It’s been hard for me to watch my best friend battle cancer.
I’ve always been the emotional drama-queen of the group and she’s always been the massive joker who doesn’t let anything get her down – not even cancer. In many ways, things have remained the same: I am still the emotional wreck most of the time and Megan’s still the strong one. She is the one that has carried us through the battle – her strength gives us strength.
With that said, I have often felt hopeless, completely hopeless. I worried, and still worry about saying the right thing at the right time or the wrong thing at the wrong time. I wanted her to know that I was there for her but I didn’t want to smoother her, because I knew she’d hate that. It was often hard to balance being there for her and being too inquisitive – was she okay, did she need anything, how did she feel?
I remember vividly the day she drove up to my house and told me the doctor had found a lump in her chest. On the rare occasion Megan cries (typically, it happens when she’s consumed too much pink wine!), she was crying an ugly, all encompassing cry but I had no idea what could be wrong. I knew she wasn’t herself and had lost weight but you never think, in that moment, that it could be that serious. You think no, that would never happen to me or my friend, wrapping yourself in this invisible cotton wool that disintegrates immediately when the shit actually hits the fan because it does – and to so many people.
I asked her if she was pregnant. Of course, she must have been pregnant!
She couldn’t even laugh at my stupidity but uttered only the words ‘lump…they’ve found a lump…cancer.’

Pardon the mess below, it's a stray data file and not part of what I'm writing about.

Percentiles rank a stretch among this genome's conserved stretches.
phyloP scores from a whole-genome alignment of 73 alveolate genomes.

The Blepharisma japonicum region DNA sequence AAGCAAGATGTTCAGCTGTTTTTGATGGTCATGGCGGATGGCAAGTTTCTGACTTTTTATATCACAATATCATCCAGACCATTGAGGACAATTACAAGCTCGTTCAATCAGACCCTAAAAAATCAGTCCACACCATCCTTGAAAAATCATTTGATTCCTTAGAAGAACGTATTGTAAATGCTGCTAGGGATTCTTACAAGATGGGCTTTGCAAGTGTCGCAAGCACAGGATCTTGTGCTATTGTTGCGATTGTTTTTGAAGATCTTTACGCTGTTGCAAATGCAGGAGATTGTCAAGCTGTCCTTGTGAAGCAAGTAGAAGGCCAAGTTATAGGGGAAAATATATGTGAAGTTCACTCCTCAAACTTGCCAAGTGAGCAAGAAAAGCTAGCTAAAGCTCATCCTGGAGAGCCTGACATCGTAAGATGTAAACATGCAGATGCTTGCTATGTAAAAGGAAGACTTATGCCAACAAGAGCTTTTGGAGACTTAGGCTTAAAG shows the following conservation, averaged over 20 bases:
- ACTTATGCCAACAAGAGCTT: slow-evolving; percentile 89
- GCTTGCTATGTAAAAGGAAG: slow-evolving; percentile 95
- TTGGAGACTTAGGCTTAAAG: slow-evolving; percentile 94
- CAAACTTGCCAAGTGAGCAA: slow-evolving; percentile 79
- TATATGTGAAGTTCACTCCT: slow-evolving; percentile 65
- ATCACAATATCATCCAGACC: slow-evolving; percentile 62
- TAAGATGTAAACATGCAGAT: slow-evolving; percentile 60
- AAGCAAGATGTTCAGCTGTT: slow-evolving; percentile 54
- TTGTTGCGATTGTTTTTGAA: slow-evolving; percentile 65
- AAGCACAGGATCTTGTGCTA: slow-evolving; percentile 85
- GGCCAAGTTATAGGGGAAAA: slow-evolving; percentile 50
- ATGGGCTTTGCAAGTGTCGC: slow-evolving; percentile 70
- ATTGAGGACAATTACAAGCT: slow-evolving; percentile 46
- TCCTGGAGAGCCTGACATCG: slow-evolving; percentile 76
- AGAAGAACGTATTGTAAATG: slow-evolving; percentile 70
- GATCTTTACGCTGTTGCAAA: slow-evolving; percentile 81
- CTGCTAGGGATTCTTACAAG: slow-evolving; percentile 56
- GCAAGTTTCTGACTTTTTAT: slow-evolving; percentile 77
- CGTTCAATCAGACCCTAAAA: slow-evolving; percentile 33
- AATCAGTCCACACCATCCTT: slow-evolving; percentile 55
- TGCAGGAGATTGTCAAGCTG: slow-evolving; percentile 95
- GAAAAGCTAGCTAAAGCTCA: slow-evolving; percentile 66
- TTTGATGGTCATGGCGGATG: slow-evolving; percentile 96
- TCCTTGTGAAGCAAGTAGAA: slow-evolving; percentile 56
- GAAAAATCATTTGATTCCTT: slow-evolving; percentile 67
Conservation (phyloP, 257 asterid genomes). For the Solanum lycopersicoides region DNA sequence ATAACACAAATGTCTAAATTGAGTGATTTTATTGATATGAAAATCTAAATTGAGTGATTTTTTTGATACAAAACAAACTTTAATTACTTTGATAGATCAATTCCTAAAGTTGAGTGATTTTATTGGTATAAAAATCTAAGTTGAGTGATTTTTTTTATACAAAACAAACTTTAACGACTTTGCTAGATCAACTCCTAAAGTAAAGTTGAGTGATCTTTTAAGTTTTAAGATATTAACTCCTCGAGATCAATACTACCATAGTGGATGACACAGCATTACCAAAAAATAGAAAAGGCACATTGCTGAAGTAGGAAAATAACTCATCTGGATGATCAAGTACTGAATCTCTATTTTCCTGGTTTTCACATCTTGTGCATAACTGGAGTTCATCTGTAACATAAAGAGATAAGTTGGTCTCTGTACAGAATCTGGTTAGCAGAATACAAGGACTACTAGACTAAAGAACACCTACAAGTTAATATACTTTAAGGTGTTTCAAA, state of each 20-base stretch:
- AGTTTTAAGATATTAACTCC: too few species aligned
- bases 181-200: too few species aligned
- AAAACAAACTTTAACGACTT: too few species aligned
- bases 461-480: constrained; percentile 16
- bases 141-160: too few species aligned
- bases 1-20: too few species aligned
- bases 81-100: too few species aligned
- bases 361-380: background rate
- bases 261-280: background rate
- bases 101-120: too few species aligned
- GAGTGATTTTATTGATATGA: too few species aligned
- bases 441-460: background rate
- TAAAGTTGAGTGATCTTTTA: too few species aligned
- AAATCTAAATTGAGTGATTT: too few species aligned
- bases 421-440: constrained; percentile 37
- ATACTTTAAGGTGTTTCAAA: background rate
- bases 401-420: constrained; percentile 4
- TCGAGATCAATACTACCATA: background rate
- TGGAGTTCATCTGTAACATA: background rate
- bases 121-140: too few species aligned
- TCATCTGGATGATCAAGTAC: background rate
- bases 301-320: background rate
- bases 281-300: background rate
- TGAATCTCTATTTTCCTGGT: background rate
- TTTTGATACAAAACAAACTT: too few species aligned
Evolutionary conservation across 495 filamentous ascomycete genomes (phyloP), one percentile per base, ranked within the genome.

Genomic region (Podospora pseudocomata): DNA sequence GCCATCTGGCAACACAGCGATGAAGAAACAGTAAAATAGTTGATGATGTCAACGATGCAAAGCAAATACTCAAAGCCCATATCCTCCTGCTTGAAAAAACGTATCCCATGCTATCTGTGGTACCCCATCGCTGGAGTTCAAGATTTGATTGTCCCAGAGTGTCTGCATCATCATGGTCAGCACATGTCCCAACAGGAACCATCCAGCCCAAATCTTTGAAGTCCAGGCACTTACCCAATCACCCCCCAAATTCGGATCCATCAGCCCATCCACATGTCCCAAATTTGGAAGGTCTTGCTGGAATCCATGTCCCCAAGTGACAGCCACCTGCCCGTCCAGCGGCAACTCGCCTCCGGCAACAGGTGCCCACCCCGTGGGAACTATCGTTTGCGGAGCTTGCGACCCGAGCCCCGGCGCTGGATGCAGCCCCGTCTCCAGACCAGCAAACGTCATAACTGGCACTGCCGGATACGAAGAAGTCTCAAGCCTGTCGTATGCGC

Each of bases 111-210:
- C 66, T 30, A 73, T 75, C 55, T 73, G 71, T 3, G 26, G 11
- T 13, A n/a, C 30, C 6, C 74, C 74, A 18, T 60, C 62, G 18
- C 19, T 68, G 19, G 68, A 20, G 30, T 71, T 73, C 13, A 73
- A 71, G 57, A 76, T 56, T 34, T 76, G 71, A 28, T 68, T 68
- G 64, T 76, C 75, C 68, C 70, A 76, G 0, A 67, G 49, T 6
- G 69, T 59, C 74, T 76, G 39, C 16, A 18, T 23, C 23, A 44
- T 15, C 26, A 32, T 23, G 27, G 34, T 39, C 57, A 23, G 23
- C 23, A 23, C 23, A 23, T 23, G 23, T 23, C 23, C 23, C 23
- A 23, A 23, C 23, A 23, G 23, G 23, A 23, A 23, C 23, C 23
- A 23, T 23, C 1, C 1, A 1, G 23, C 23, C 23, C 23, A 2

After that, everything happened at an intense speed: our holiday while she had consultations and egg-freezing. After that, the Royal Show for the last bender and then reality hit: chemotherapy.
Summer was just one big venture into the unknown. Nobody knew what to expect.
I thought deeply about all the possibilities and about Megan’s future. It felt like my world was tearing into small pieces and I was trying my best to be strong, which was difficult despite it being Megan actually battling cancer and not me. I knew cancer killed people and Megan had cancer. Could I imagine a life without her? Could I live in a world where only memories of Megan existed and not her actually in it?
I was determined to be as good as a friend that I could be. I wanted her to feel that she was not in alone in this battle and that she could count on me. Since the beginning of 2015 I’d set my sights on taking a gap year and that crystallized when Megan was diagnosed. I no longer cared about going to Thailand or France: I wanted to support my best friend. Be it taking her to have chemo or just messing around, going on adventures to cafe after cafe – I was determined to stand by her side.